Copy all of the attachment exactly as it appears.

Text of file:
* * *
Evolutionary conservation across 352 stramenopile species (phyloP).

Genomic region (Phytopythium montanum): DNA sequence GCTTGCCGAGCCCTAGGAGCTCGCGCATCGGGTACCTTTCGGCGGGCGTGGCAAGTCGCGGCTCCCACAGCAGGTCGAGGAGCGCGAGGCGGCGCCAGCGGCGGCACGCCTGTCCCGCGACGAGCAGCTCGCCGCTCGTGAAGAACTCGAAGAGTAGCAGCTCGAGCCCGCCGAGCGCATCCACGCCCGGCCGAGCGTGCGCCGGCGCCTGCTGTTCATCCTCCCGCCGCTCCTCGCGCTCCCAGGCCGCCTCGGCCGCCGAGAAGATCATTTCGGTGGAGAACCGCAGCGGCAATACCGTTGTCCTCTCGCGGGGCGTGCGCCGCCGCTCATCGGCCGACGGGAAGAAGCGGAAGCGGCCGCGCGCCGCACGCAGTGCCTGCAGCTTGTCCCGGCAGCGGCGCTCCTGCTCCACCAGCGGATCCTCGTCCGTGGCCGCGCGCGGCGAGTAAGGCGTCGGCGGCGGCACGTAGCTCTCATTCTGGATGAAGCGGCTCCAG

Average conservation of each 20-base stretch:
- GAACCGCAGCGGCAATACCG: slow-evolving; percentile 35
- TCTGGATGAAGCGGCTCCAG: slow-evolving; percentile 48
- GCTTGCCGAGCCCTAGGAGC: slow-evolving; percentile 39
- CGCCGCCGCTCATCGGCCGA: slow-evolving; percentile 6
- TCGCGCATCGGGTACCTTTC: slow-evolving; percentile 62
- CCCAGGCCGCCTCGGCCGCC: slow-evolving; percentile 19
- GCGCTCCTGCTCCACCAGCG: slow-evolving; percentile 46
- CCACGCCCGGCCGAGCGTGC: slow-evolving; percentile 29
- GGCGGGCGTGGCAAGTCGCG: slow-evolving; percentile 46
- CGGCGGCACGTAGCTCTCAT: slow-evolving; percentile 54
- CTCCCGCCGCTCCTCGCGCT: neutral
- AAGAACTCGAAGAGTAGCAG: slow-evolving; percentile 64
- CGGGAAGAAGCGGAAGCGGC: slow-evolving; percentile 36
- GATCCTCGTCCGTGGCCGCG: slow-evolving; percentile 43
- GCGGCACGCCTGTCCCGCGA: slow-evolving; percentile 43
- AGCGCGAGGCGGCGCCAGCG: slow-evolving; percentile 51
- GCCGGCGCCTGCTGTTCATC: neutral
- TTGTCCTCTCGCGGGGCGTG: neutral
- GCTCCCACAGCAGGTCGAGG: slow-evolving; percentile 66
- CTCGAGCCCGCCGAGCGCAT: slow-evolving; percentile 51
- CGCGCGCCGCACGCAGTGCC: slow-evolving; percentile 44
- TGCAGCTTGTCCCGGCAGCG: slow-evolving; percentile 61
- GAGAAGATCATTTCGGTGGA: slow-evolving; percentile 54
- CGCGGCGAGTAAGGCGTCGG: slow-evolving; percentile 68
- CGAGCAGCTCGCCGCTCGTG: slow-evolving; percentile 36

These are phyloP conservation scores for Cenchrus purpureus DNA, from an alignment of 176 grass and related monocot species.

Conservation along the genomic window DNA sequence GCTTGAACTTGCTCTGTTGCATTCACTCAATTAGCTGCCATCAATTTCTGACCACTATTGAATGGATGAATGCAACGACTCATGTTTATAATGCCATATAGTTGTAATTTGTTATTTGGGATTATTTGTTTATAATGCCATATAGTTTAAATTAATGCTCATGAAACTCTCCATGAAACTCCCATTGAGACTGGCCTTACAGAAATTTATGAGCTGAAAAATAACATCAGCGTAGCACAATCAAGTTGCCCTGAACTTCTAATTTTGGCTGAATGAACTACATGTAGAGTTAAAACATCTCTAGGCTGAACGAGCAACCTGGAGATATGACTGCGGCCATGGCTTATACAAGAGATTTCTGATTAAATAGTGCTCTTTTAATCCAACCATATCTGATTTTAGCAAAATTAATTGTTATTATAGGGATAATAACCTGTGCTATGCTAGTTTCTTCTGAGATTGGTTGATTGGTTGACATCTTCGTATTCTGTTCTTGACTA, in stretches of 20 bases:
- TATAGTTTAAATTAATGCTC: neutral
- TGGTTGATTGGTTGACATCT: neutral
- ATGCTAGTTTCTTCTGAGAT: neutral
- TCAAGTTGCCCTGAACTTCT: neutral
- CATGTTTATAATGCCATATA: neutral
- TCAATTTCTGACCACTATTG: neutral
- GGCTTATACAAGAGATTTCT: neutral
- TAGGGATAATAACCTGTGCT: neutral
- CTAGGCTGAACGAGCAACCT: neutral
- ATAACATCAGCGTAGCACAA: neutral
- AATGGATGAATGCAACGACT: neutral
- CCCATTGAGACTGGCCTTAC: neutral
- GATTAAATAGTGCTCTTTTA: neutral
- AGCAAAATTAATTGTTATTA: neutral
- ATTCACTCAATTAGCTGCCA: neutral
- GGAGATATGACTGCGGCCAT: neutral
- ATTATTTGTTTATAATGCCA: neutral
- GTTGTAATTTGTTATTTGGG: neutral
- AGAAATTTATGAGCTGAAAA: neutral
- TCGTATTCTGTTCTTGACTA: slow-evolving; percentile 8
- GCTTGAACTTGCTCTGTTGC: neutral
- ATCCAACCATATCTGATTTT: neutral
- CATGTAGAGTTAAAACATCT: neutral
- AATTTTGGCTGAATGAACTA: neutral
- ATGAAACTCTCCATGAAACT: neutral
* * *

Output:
Evolutionary conservation across 352 stramenopile species (phyloP).

Genomic region (Phytopythium montanum): DNA sequence GCTTGCCGAGCCCTAGGAGCTCGCGCATCGGGTACCTTTCGGCGGGCGTGGCAAGTCGCGGCTCCCACAGCAGGTCGAGGAGCGCGAGGCGGCGCCAGCGGCGGCACGCCTGTCCCGCGACGAGCAGCTCGCCGCTCGTGAAGAACTCGAAGAGTAGCAGCTCGAGCCCGCCGAGCGCATCCACGCCCGGCCGAGCGTGCGCCGGCGCCTGCTGTTCATCCTCCCGCCGCTCCTCGCGCTCCCAGGCCGCCTCGGCCGCCGAGAAGATCATTTCGGTGGAGAACCGCAGCGGCAATACCGTTGTCCTCTCGCGGGGCGTGCGCCGCCGCTCATCGGCCGACGGGAAGAAGCGGAAGCGGCCGCGCGCCGCACGCAGTGCCTGCAGCTTGTCCCGGCAGCGGCGCTCCTGCTCCACCAGCGGATCCTCGTCCGTGGCCGCGCGCGGCGAGTAAGGCGTCGGCGGCGGCACGTAGCTCTCATTCTGGATGAAGCGGCTCCAG

Average conservation of each 20-base stretch:
- GAACCGCAGCGGCAATACCG: slow-evolving; percentile 35
- TCTGGATGAAGCGGCTCCAG: slow-evolving; percentile 48
- GCTTGCCGAGCCCTAGGAGC: slow-evolving; percentile 39
- CGCCGCCGCTCATCGGCCGA: slow-evolving; percentile 6
- TCGCGCATCGGGTACCTTTC: slow-evolving; percentile 62
- CCCAGGCCGCCTCGGCCGCC: slow-evolving; percentile 19
- GCGCTCCTGCTCCACCAGCG: slow-evolving; percentile 46
- CCACGCCCGGCCGAGCGTGC: slow-evolving; percentile 29
- GGCGGGCGTGGCAAGTCGCG: slow-evolving; percentile 46
- CGGCGGCACGTAGCTCTCAT: slow-evolving; percentile 54
- CTCCCGCCGCTCCTCGCGCT: neutral
- AAGAACTCGAAGAGTAGCAG: slow-evolving; percentile 64
- CGGGAAGAAGCGGAAGCGGC: slow-evolving; percentile 36
- GATCCTCGTCCGTGGCCGCG: slow-evolving; percentile 43
- GCGGCACGCCTGTCCCGCGA: slow-evolving; percentile 43
- AGCGCGAGGCGGCGCCAGCG: slow-evolving; percentile 51
- GCCGGCGCCTGCTGTTCATC: neutral
- TTGTCCTCTCGCGGGGCGTG: neutral
- GCTCCCACAGCAGGTCGAGG: slow-evolving; percentile 66
- CTCGAGCCCGCCGAGCGCAT: slow-evolving; percentile 51
- CGCGCGCCGCACGCAGTGCC: slow-evolving; percentile 44
- TGCAGCTTGTCCCGGCAGCG: slow-evolving; percentile 61
- GAGAAGATCATTTCGGTGGA: slow-evolving; percentile 54
- CGCGGCGAGTAAGGCGTCGG: slow-evolving; percentile 68
- CGAGCAGCTCGCCGCTCGTG: slow-evolving; percentile 36

These are phyloP conservation scores for Cenchrus purpureus DNA, from an alignment of 176 grass and related monocot species.

Conservation along the genomic window DNA sequence GCTTGAACTTGCTCTGTTGCATTCACTCAATTAGCTGCCATCAATTTCTGACCACTATTGAATGGATGAATGCAACGACTCATGTTTATAATGCCATATAGTTGTAATTTGTTATTTGGGATTATTTGTTTATAATGCCATATAGTTTAAATTAATGCTCATGAAACTCTCCATGAAACTCCCATTGAGACTGGCCTTACAGAAATTTATGAGCTGAAAAATAACATCAGCGTAGCACAATCAAGTTGCCCTGAACTTCTAATTTTGGCTGAATGAACTACATGTAGAGTTAAAACATCTCTAGGCTGAACGAGCAACCTGGAGATATGACTGCGGCCATGGCTTATACAAGAGATTTCTGATTAAATAGTGCTCTTTTAATCCAACCATATCTGATTTTAGCAAAATTAATTGTTATTATAGGGATAATAACCTGTGCTATGCTAGTTTCTTCTGAGATTGGTTGATTGGTTGACATCTTCGTATTCTGTTCTTGACTA, in stretches of 20 bases:
- TATAGTTTAAATTAATGCTC: neutral
- TGGTTGATTGGTTGACATCT: neutral
- ATGCTAGTTTCTTCTGAGAT: neutral
- TCAAGTTGCCCTGAACTTCT: neutral
- CATGTTTATAATGCCATATA: neutral
- TCAATTTCTGACCACTATTG: neutral
- GGCTTATACAAGAGATTTCT: neutral
- TAGGGATAATAACCTGTGCT: neutral
- CTAGGCTGAACGAGCAACCT: neutral
- ATAACATCAGCGTAGCACAA: neutral
- AATGGATGAATGCAACGACT: neutral
- CCCATTGAGACTGGCCTTAC: neutral
- GATTAAATAGTGCTCTTTTA: neutral
- AGCAAAATTAATTGTTATTA: neutral
- ATTCACTCAATTAGCTGCCA: neutral
- GGAGATATGACTGCGGCCAT: neutral
- ATTATTTGTTTATAATGCCA: neutral
- GTTGTAATTTGTTATTTGGG: neutral
- AGAAATTTATGAGCTGAAAA: neutral
- TCGTATTCTGTTCTTGACTA: slow-evolving; percentile 8
- GCTTGAACTTGCTCTGTTGC: neutral
- ATCCAACCATATCTGATTTT: neutral
- CATGTAGAGTTAAAACATCT: neutral
- AATTTTGGCTGAATGAACTA: neutral
- ATGAAACTCTCCATGAAACT: neutral